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Big fan of the two part epoxy floor here. Mine has been down more than 10 years and appears as it did when installed. Clean ups are a breeze and there is no staining. If the grease gun drops a dollop of grease...no big deal. If the main seal burps a bit of oil...so what. Afraid of carrying a pan of antifreeze for fear of sloshing some on the floor?...won't matter if you do, it won't seep in. Want to use a spray tire dressing?...any overspray cleans with a paper towel. A weekly pass with the dust mop and it looks beautiful (no concrete dust). A springtime bucket and mop patrol with Spic N Span and it's back as new.

How scratch and scrape resistant is it? Not just jack stands but heavy axles etc?
 

3798j

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How scratch and scrape resistant is it? Not just jack stands but heavy axles etc?
It's more scratch resistant than concrete. This engine stand's metal wheels will leave marks on concrete. It doesn't leave marks on the epoxy. Can it be scratched or scraped yes...but you've gotta make an effort. A dropped 10" adjustable from the workbench isn't going to mark it.

 

Keith_M

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Tom,
You've got a garage! How did you get around the zoning? How the heck does it have a wood floor? When does the TD arrive?

Sorry, no help on the actual question that you asked. :smile:

Keith
 
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NutmegCT

NutmegCT

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Hey Keith - after ten years of saving up $$ and jumping through the hoops (town, county, state), I was able to get a 12x16 garage. Nothing fancy, and has to be plywood floor due to proximity to septic leach field. Can't be larger than 12x16, due to proximity to adjoining property. But it's finally here.

TD should arrive some time this week. (I hope.) I'm going to write a book about this adventure, and describe each and every step - and each and every document - needed, when buying a car in Canada and bringing to the USA. Not for the faint of heart. Example: if the car is over 50 years old, the Canadian Cultural Property Export Review Board has a say in whether it can leave Canada. Up to the buyer to prove it's not important to Canada history. Oh the stories I can tell.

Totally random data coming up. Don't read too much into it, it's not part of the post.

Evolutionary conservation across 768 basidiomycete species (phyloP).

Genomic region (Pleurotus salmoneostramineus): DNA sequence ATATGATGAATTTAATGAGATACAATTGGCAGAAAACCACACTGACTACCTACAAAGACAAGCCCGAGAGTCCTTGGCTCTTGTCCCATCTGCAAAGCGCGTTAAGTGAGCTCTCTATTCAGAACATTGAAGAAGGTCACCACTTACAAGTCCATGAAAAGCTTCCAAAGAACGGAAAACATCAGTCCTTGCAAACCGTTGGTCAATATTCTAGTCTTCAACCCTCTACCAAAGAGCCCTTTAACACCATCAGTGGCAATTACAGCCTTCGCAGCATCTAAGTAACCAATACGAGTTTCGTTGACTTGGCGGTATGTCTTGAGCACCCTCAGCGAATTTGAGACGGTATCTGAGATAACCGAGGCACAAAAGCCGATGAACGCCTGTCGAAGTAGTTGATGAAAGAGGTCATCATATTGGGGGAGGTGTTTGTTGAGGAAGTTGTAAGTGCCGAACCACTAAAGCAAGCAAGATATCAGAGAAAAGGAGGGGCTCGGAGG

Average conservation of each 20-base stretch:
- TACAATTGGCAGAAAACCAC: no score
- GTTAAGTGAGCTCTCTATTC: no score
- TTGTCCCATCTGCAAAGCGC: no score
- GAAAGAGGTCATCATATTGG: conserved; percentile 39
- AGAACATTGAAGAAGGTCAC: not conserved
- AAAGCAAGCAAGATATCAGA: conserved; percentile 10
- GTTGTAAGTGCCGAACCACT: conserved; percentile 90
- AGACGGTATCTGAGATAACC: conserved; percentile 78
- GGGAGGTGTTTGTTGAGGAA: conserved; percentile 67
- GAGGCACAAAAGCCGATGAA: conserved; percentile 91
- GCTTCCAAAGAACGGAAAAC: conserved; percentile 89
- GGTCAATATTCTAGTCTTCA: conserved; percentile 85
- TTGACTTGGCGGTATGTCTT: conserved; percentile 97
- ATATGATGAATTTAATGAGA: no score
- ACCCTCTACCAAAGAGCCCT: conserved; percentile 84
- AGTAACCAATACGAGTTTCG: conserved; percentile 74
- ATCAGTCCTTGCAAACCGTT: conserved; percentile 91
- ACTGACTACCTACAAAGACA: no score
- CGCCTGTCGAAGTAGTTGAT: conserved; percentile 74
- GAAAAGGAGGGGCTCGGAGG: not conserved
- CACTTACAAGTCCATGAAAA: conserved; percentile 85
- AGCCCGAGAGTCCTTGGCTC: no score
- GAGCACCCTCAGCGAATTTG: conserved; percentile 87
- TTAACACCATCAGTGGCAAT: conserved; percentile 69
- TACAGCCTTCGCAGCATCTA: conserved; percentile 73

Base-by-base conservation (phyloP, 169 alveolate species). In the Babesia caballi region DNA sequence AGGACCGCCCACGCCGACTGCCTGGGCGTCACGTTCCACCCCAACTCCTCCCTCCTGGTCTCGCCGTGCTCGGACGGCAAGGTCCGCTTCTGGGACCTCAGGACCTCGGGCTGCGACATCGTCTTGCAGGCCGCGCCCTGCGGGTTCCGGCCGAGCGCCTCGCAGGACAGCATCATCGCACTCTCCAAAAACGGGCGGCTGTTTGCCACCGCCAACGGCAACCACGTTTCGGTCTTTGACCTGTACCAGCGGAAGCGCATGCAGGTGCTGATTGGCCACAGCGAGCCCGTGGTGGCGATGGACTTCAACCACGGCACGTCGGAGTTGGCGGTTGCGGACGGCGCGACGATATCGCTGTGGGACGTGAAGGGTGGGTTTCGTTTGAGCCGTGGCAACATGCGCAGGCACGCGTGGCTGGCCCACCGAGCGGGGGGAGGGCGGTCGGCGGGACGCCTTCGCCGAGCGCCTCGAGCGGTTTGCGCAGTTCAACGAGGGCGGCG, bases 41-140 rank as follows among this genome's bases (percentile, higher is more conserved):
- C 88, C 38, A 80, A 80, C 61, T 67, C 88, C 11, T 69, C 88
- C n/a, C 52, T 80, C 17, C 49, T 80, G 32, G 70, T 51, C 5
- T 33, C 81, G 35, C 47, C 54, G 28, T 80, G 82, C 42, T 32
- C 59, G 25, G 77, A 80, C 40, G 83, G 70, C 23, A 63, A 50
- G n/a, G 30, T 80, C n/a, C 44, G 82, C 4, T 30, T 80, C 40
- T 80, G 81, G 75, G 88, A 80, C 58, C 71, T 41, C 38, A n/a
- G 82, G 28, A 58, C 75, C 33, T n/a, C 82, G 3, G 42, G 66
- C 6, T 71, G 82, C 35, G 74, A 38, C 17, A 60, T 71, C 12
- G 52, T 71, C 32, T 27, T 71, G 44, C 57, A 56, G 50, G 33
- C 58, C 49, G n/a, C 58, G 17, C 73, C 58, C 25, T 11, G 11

https://canada.pch.gc.ca/eng/1458575435135

T.
 

Popeye

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Congrats on the car and the garage!! As a car guy, these are the two things we all dream of - and you get both within a week! (Last I checked, Christmas was still a few months away...?)

In terms of floor covering, I am firmly in the epoxy camp. Two-part 100% epoxy, not the water-based stuff at your favorite box store (I have painted two garages, using Benjamin Moore and PPG). To answer JP's question, I find it does scratch easily but still looks great. The floor starts out glossy and becomes matte over time. (I have a uniform gray paint, no anti-slip additive.) I drag jacks, jackstands and other heavy tools across it, each creating small scratches.

Given your garage has a wood floor, it might require less preparation? The wood would not need to be etched, and perhaps oils soak deeper into the wood and stains do not need to be removed to get the epoxy to stick? Application is a bit tricky, as once you mix the paint, you have about 15 minutes to get it on the floor. (Pour the entire batch of mixed paint on the floor, squeegee it out, roll once to get it smooth, and walk away - any more touching and you will see it when finished.)

Having said all this, I like the mats. Easy-peasy to install. Obviously you can't weld on them without additional protection - but the wood floor kinda makes that a moot point. My one concern: how hard is it to roll stuff over the grooves (a creeper, rolling stool, or rolling table, etc.)? (How deep are the grooves?)

Bottom line, my opinion is to cover the floor. Finding a dropped rusty part on a wood floor (i.e. brown on brown) will be a challenge. Closing any gaps in the floor will be helpful - when you drop something you can sweep the floor. (Can be done with caulk.)
 
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NutmegCT

NutmegCT

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I'm leaning more and more toward the simple ribbed rubber matting. Like this:

a40754f2-10d4-43bf-bbf8-65350109269d_1.fb8be85100115bbc825c0a3a6be5feff.gif


The ribbing is about 0.05" high. The garage is too small for any large tool sets or boxes, so the only thing I'd roll would probably be a floor jack if the scissor jack or King Dick isn't enough. The ease of pulling out the mat to hose it down if needed sounds good too - and I sure understand about losing a small part on a dull wooden floor. Memories of trolling with a magnet - or just my hands - are all too familiar.

TM
 

Popeye

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"Trolling with a magnet"

Love it!

Enjoy the garage, the floor and of course the car (crazy what we all do for our cars... when is the last time we replaced our mattress - much less asked a large forum audience for advice on pillow tops and box springs? :smile: )

And of course we need to see a picture of the completed combination - hopefully in a week or so?
 

CaptRandy

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It also absorbs moisture away from the car in rainy seasons. We used to (in the '60) store cars on wooden bases to keep rust away.